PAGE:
Sometimes, Grandma knows best! That is certainly with these old fashioned skills that are easy to learn and will save you money!
There are many ways to pinch a penny. Some of the most practical are being phased out over the decades. Many of the economically-minded skills of our ancestors are slowly being forgotten and losing their place in our modern world.
Here are a few practical old-fashioned skills that we can all learn to save money.
🍞 Bread Making
One of the most rewarding skills you can learn is the art of bread making. Sure, a store-bought loaf can be had for as little as $1 if you’re purchasing the lowest quality bread available. But if you’re willing to learn how to DIY, you can create a cheaper and far superior product by making it yourself.
The beauty of bread making is that it can be as simple or complex as you’d like, and require as much or as little time as you can spare. If you’re willing to put in some elbow grease, the only equipment required is basic: your hands and an oven. If you have less time, invest in a Bread Maker to take most of the work out of bread making.
Homemade Bread Recipes: Homemade Breadsticks, Loaf bread, French Bread
👚 Washing Clothes by Hand
Most of us aren’t going to whip out the wash board at the end of the week and wash our clothes by hand. But, depending on your living situation, washing your clothes by hand can be a lot more practical than it initially sounds. For example, if you’re an apartment dweller without a washer/dryer on site, weekly visits to coin-operated laundromats can become expensive.
Consider using a washing board, plunge clothes washing system or a DIY clothes washing contraption of your own to save money on the cost of laundromat visits. We’ve covered the washing, but what about the drying? Dry your clothes on an indoor drying rack. Or if you have outdoor space, hang a clothes line and let Mother Nature do the work for you.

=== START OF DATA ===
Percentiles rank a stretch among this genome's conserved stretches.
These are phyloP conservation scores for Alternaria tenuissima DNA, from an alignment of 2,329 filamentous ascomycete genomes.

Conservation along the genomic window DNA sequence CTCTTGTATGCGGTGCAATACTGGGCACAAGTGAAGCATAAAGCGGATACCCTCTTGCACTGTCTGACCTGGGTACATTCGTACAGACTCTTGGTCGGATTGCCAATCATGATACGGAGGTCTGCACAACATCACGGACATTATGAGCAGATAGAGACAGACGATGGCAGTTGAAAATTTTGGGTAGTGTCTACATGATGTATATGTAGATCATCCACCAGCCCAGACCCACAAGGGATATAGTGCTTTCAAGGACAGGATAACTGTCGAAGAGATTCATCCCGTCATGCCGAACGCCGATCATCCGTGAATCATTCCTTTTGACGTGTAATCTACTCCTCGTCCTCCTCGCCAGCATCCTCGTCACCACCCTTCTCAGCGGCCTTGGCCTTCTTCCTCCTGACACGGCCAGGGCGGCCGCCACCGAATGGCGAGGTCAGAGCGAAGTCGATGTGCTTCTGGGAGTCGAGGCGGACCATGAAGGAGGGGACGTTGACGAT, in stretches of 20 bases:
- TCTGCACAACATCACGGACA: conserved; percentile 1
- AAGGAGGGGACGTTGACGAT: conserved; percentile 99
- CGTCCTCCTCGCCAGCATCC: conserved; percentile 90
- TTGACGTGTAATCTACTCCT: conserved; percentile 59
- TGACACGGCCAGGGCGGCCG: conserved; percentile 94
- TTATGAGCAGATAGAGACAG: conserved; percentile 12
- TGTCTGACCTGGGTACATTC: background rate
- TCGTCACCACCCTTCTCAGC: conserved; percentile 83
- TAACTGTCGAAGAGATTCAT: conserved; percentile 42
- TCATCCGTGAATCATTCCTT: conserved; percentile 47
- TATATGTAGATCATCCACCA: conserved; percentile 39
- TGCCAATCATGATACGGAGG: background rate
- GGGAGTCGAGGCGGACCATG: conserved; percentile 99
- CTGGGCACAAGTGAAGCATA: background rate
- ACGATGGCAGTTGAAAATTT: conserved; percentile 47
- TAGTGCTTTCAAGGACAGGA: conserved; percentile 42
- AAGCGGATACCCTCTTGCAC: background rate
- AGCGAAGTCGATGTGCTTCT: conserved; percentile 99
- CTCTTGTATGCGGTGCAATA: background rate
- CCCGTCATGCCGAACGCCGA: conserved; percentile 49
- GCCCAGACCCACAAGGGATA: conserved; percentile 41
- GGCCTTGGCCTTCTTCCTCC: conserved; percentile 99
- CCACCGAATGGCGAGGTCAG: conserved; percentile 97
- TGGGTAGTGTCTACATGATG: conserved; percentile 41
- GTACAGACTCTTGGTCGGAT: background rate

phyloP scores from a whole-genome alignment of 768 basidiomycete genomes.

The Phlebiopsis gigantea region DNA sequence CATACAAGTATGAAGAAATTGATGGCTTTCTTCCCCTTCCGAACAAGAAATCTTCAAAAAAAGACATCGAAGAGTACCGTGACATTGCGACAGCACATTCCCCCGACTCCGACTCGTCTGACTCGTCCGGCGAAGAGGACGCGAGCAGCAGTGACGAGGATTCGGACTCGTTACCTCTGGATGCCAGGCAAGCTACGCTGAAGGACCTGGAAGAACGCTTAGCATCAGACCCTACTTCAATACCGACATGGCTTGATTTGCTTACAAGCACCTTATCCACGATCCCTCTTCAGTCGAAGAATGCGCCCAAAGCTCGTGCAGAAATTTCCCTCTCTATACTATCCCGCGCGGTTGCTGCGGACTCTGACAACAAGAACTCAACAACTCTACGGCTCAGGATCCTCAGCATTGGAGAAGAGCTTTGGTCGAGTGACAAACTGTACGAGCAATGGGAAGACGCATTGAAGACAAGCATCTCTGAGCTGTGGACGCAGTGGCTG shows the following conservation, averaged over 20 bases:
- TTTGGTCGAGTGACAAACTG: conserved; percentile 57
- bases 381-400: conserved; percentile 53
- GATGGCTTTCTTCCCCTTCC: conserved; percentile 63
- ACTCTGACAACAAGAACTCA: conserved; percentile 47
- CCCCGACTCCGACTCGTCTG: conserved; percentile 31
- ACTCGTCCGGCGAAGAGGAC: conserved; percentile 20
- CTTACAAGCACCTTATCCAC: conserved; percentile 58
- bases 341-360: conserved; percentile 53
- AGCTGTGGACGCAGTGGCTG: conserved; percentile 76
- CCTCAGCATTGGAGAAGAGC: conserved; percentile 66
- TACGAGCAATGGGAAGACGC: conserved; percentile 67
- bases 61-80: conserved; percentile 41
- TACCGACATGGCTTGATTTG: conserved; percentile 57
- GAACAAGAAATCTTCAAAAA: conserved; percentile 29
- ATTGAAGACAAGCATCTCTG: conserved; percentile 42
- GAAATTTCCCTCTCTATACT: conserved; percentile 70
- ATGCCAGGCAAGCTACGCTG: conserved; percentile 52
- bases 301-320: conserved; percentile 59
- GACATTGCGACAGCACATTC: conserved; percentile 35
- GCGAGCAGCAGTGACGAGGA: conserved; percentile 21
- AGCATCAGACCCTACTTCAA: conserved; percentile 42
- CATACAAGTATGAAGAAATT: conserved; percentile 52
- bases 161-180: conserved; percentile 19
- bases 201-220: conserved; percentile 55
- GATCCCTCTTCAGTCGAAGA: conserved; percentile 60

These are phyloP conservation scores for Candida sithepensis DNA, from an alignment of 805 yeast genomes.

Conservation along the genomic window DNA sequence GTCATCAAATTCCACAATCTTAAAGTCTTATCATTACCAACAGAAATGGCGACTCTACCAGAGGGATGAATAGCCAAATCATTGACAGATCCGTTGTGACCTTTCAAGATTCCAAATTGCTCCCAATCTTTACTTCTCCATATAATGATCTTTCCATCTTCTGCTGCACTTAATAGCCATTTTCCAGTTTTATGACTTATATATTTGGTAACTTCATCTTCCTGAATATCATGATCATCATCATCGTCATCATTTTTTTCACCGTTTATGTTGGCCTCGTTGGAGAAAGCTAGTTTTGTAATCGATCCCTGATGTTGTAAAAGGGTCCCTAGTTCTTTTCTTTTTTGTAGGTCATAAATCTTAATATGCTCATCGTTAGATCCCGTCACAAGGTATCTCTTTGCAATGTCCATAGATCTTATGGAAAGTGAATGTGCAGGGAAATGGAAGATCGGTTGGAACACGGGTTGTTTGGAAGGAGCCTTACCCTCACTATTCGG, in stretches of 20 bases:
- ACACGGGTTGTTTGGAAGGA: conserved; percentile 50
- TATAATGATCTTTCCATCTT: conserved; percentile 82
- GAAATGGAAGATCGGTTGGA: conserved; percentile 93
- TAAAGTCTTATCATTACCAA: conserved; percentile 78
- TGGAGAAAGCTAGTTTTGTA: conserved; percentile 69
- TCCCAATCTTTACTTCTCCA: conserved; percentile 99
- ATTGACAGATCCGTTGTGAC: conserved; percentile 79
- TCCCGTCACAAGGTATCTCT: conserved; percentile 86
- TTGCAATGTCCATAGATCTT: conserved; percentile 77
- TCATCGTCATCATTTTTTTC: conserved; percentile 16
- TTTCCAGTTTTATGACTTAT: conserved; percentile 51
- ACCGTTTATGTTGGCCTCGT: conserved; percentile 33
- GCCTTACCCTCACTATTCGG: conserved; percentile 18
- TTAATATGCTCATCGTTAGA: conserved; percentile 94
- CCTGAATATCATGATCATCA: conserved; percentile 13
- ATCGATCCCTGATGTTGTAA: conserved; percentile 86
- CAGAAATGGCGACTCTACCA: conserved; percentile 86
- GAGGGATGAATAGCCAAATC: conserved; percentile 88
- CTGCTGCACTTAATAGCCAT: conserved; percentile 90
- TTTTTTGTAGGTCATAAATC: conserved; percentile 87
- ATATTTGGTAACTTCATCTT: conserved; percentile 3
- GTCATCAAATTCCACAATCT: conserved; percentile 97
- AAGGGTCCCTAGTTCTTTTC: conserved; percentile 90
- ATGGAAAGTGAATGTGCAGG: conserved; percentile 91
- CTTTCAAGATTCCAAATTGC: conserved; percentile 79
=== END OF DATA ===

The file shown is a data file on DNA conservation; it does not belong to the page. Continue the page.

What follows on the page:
Sewing is a highly practical skill to have in your money-saving arsenal. A basic understanding of sewing can allow you to mend torn and tattered clothing and make them stretch years beyond their original lifespan.
Someone with a slightly more advanced sewing skill can create home décor items such as curtains, throw pillows or chair covers. Someone with a truly honed skill can create their own clothing (or even their own wedding gown) and more. The sky is the limit in terms of what you can make by sewing-your-own.
Sewing tutorials: Sewing Basics, How to Use a Sewing Machine, How to Hem Jeans
I recently read a quote by Ron Finley that read “growing your own food is like printing your own money.” This couldn’t be more true. It’s becoming increasingly difficult to purchase produce on a budget, and we’re not even talking organics yet.
While there is a learning curve, and cost, involved in maintaining a fruitful garden, once you get the hang of it, you can save hundreds each year on the cost of fresh fruits and vegetables. Better yet, growing your own food removes the cost barrier between your wallet and placing organic food on your table.
A comprehensive guide on “A Complete Beginners Guide to Home Gardening” can be found here! This source will walk you through all the how-to questions and how much it costs to start a garden. If you live in a smaller space, he shows how to make the most of that with different kids of gardens!
If you want a resource to really dig deep into soil composition along with a true step by step guide to start your own garden, try out this one! The detailed instructions can’t be beat whether you are a newbie just starting out or have a few years of soil under your nails.
Gardening Resources: Container Gardening 101, Square Foot Gardening, Planning a Garden
Gardening and canning go hand in hand, they’re natural extensions of one another; you need vegetables to preserve before you can preserve your food, and you need a method of food preservation in order to safe-guard your harvest from spoiling. Canning allows you to enjoy your harvest well into the snowy winter months and beyond, allowing you to keep your grocery costs low year-round.
Resources on canning: Canning for Beginners, Canning Potatoes, Canning Zucchini
If canning seems intimidating, learning how to dehydrate food can be the perfect way to preserve nature’s bounty. Dehydrating has less of a learning curve involved and it can be quite inexpensive, as basic low-end dehydrators can be purchased inexpensively. Dehydrating may be more practical for small-space dwellers as it minimizes the size of dehydrated foods considerably.